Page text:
New Ulm has had their problems with their mall. It’s a beautiful mall but not too many businesses are there. And with River Hills fifteen minutes away, it’s pretty tough to compete with that. So you have to go for the specialty shops and antique shops. We have quite a few of those.
Connect: Do you think most business owners truly understand what a Chamber of Commerce does?
Wettergren: Very few people understand. Of course, the Chamber is there to make the town a better place to live and work and to enjoy your family. If you can’t enjoy your family in St. Peter than you’ll never enjoy them anywhere. Like I say, ‘You find a little bit of heaven in St. Peter.’
Things have changed over the years with how the Chamber responds to visitors from out of town. When I first took over the Chamber in 1973, a visitor to town’s first question would almost always be, ‘What churches or denominations do you have?’ And only after that would they ask about recreation, education, and medical facilities. Now one of the first things they ask about is schools; second thing is the medical facilities, then recreation, and then churches. That’s how things have changed as far as the Chamber is concerned.
We used to have 465 members and it was the “area” Chamber of Commerce, not just St. Peter. It included Nicollet and Kasota and Cleveland. We had forty farmers. We had good rapport with the rural people. One farmer we’d count as eight business Chamber members because he’d have such a big operation with his hundred thousand dollar tractors and such. His investment was so huge; the land, the machinery. Farmers now are big businesspeople. We used to have a Chamber/Farm City Banquet once a year. We had people like Halsey Hall, Carl Pohlad, people like that, who would come down and speak.
Connect: What was your goal with the Chamber?
Wettergren: The first thing that I tried to do was promote the City, by using radio, TV and newspaper. We also had a newsletter that kept people informed. Of course we’d bring in industry to St. Peter too. One time we cut four ribbons in St. Peter on the same day. I think it was 1976. Governor Perpich came down to cut the ribbon.
And of course there’s the Nicollet County Historical Society Interpretive Center where it is now, that new building on the edge of town. Joe Daun he was a former senator/ former city councilman, and a fellow named Hamilton Nelson, and Dean Melva Lind, who just passed away and was from Gustavus, and I, we all went down to the State Historical Society to get support in buying the Daun property out there on 169. Joe Daun was about 85 years-old at the time and he wanted to sell his land before he passed away. As it ended up, the legislature passed a bill to buy that land. So that land is a result of the efforts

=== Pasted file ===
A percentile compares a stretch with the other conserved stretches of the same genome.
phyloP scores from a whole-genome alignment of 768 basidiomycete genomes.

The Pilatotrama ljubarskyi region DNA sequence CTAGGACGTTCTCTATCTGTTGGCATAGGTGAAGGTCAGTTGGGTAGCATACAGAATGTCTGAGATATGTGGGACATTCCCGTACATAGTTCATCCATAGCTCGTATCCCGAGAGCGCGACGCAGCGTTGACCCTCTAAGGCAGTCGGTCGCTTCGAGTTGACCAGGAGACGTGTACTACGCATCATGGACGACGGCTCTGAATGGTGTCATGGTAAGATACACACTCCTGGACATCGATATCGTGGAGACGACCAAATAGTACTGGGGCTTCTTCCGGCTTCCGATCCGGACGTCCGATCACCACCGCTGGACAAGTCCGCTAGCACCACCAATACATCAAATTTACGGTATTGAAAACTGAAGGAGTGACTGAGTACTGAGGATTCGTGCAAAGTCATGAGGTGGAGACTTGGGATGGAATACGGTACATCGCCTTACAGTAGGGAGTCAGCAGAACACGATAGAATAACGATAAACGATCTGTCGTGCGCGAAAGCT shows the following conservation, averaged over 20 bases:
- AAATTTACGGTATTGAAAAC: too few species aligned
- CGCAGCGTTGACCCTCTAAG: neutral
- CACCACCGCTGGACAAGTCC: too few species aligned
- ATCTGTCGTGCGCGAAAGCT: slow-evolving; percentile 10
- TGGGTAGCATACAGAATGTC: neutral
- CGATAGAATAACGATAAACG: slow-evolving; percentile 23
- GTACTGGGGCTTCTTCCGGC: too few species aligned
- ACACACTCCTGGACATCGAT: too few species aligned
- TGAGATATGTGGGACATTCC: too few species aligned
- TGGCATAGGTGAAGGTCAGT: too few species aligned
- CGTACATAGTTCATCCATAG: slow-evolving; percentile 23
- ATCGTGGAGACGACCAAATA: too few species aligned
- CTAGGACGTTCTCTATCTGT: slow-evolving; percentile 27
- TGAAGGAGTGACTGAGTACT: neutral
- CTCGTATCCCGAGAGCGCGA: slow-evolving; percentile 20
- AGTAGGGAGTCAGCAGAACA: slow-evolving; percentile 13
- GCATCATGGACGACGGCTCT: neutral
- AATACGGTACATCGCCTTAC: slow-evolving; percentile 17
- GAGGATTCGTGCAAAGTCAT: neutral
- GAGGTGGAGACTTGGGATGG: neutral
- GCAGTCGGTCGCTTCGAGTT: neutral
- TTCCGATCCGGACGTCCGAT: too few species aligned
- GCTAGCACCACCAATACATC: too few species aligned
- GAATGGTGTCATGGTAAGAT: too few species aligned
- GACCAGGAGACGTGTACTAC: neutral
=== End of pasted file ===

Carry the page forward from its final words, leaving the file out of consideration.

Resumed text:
Connect: What gives you fulfillment?
Wettergren: I guess the fact that I’ve been married fifty years and have a wonderful family. And also talking to people like yourself; sharing history and some of the knowledge I have about St. Peter.
Of course, also, there’s some knowledge I’ll never reveal. I’ll take some things to my grave about some of the things that have happened in St. Peter. When you have a business and you operate early in the morning, like we did at Wettergren Dairy, you see a lot of things around town that you don’t pass on. Some people just getting in and so forth. (laughter) So you take that to the grave because it doesn’t do anyone any good to reveal it. (laughter) I could write quite a book about St. Peter without using any names, but sure as heck some people would find out who I was writing about. (laughter) I think it would be a good seller.
Connect: What advice would you give someone wanting to start their own business?
Wettergren: To work. Work hard. Put in some hours. Too many of these young businesspeople don’t want to work the hours like the old-timers. And you’ve got to be dedicated to the business. Do what you like. Don’t be afraid to put in the hours. Service the customer as best as you can. And that’s why I tell them to put in the hours. If you want to make money you have to work at it.
We started at five o’clock in the morning at the Wettergren Dairy and we weren’t afraid of working until everything was done for the day.
Another thing: Keep your help at a minimum. Keep the payroll down because you have to pay all these taxes. It comes right off the top. Your help gets to be very expensive. People need jobs, but if you’re starting a business you better be prepared to put in a lot of hours yourself; that’s why the mom and pop grocery store makes good because they’re not afraid of putting in the hours.
Connect: If there was one thing you could change about your career, what would it be?
Wettergren: Nothing. I’ve been married fifty years, have five children, twelve grandchildren. As far as the career is concerned, there is nothing I’d want to change. To be honest with you, not a thing. As old Dizzy Dean once said, and this is before your time, ‘If you’ve done it, then it ain’t braggin’.’
Connect: Anything else?
Wettergren: Governor John A. Johnson, the fifth governor of Minnesota, he once said, ‘I never forgot a friend, nor did I ever remember an enemy.’
And Robert Browning, the great poet, said, ‘Grow old along with me, the best is yet to be.’ And to close, some of us are naturally getting close to the sunset. But we hopefully want to leave a mark in St. Peter, which I think our family has done.
©1997 Connect Business Magazine